georgia and it's head to do d-- headed to d.c. it's going to be there, not here. >> and kemp said the president responded to all sorts of different things about the georgia lekelection, including, there kneelneeded to be a hand recount, there needed to be a signature check. these are things georgia has done. there was a recount and joe biden won every time, and the secretary of state's office completed an audit of one of the counties that president trump had specifically said was a problem related to the signature match system. they found that it was 99.9% accurate and that there was no fraud. keep in mind the secretary of state is a republican. so that's why kemp is saying it's time to stop talking about this, it's time to focus on the election that's coming up on january 5th, and when asked if it was a distraction, he said,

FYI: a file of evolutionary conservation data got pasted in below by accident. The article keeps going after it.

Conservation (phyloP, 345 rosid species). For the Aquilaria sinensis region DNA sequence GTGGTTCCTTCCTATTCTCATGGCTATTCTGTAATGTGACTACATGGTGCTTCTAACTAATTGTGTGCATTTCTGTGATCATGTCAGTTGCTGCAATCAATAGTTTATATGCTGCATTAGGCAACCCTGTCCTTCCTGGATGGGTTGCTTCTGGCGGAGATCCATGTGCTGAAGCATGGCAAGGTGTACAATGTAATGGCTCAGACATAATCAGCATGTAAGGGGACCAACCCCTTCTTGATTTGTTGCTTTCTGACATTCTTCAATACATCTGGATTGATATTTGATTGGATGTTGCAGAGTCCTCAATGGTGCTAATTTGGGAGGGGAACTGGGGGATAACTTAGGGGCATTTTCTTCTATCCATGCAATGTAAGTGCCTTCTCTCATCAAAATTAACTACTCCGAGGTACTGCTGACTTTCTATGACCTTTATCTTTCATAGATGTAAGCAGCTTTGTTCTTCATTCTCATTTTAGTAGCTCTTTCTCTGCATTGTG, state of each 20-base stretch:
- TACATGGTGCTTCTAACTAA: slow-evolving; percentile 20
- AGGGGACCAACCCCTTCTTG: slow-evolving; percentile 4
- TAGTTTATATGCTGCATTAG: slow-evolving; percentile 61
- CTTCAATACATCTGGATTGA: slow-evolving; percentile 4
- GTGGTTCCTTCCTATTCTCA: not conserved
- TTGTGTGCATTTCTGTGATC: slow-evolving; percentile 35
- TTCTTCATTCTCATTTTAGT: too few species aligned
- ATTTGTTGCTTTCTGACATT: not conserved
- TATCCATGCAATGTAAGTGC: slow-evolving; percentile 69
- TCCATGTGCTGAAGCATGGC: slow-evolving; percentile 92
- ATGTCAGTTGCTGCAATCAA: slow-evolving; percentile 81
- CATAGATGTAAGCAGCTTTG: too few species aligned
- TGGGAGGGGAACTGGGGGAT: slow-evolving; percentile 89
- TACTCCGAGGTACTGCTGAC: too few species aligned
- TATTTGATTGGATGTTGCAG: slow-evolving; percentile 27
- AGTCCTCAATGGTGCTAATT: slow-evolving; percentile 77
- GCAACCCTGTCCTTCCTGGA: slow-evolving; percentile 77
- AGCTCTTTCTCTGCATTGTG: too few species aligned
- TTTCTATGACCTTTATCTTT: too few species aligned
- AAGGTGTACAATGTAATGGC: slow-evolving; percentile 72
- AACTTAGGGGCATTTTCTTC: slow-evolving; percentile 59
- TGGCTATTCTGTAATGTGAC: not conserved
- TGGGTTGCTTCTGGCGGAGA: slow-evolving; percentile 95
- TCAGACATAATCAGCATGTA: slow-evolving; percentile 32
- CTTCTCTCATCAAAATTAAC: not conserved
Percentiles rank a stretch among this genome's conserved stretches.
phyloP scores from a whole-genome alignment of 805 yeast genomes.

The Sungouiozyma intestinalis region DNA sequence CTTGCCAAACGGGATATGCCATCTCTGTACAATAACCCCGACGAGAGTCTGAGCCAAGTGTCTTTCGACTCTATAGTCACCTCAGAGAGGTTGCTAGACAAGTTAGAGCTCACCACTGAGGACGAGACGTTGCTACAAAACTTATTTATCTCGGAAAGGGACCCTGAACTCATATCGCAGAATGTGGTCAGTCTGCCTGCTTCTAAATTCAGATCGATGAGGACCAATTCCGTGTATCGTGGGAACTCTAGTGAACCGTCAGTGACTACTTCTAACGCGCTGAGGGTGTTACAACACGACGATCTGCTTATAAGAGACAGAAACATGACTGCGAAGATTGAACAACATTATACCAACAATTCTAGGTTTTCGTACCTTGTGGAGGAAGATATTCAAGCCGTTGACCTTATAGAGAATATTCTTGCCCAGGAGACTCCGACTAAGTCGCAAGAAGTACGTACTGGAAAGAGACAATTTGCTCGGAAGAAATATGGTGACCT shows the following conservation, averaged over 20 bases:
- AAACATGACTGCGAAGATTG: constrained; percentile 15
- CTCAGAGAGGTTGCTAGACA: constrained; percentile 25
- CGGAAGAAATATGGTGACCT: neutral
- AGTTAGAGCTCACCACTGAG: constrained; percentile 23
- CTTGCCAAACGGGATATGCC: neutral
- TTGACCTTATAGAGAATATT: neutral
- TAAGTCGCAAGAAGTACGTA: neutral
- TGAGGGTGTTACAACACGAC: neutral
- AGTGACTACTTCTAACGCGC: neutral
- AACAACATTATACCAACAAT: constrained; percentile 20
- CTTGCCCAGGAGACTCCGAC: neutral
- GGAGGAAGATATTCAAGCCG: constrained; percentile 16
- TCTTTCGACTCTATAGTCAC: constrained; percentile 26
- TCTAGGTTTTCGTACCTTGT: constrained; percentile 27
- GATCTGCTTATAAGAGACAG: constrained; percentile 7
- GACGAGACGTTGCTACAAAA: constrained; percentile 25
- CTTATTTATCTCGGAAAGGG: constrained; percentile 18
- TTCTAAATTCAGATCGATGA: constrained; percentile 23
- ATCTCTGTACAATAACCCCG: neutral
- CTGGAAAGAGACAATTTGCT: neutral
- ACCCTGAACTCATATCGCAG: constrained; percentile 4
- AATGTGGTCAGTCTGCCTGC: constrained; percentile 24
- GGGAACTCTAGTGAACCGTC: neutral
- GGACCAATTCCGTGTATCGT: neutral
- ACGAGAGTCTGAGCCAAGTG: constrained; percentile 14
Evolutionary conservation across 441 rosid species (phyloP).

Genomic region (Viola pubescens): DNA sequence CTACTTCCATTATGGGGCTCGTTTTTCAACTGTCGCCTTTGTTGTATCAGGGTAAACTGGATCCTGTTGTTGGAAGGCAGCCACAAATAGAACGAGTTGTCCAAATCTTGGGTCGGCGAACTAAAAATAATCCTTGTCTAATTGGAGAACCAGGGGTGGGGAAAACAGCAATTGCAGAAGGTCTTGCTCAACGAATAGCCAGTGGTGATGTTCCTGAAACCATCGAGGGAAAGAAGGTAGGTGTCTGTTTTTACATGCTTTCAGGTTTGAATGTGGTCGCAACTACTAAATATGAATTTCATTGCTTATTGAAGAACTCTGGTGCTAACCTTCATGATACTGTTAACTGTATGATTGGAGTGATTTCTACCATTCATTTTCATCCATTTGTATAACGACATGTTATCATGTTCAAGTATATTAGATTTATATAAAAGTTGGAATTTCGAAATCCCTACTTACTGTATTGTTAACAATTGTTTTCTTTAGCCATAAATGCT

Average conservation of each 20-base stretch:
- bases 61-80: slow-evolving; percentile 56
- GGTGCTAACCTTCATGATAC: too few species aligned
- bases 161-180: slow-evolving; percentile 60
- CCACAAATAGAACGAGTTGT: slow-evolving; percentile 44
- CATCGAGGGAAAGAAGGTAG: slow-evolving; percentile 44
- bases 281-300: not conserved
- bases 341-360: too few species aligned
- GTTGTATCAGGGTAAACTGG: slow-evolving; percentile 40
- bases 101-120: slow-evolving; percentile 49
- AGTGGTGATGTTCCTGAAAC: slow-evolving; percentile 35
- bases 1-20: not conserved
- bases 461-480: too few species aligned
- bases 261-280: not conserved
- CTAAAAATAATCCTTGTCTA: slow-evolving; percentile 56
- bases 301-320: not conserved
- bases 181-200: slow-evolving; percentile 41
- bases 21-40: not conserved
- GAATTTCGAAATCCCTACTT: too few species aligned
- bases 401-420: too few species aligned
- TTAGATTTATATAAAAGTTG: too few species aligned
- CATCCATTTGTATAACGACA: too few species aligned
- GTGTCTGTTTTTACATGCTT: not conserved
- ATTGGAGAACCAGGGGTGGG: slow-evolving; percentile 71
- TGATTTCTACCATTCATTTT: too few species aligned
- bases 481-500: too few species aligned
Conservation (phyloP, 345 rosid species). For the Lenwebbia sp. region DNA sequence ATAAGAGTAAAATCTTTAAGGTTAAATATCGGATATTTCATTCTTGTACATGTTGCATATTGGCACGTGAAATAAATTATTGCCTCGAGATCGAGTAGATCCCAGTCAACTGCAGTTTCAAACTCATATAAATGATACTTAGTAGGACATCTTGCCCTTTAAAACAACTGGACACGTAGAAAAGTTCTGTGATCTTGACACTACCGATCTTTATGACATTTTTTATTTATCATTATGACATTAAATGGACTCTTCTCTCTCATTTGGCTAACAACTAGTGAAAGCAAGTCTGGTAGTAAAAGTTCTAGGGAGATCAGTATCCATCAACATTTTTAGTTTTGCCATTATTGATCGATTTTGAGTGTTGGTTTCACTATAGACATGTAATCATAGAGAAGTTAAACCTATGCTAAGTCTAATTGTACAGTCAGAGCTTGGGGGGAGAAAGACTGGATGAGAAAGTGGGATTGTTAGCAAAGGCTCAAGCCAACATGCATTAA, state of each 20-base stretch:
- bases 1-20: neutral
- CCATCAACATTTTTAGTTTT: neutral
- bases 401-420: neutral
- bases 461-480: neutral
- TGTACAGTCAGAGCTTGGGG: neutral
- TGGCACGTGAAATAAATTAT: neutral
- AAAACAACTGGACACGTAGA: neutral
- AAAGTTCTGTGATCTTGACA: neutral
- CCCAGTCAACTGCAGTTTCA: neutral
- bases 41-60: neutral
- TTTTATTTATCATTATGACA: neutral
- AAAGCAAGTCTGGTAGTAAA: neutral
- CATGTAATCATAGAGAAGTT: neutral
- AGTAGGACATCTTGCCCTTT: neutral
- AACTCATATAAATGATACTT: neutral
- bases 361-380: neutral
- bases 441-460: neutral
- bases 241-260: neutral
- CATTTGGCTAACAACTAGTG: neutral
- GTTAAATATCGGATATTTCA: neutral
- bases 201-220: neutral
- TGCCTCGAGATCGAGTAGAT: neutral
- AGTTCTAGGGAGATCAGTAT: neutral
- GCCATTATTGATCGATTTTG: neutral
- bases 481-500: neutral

of course it's a distraction, and he's worried it could impact kelly loeffler and david perdue. that's it for me. i'm brooke baldwin. tune in tomorrow night on new year's eve. i'll be on with some fun people. "the lead" with jake tapper starts right now. welcome to "the lead." i'm jake tapper and we begin this hour with our health lead. the chief adviser for operation warp speed predicting a game changer in the fight against covid-19, slawi saying the fda could authorize a vaccine from johnson & johnson in february and another one from astrazeneca in april. this comes after the u.k. already authorized the astrazeneca vaccine for use in public rollout in that country. the the cdc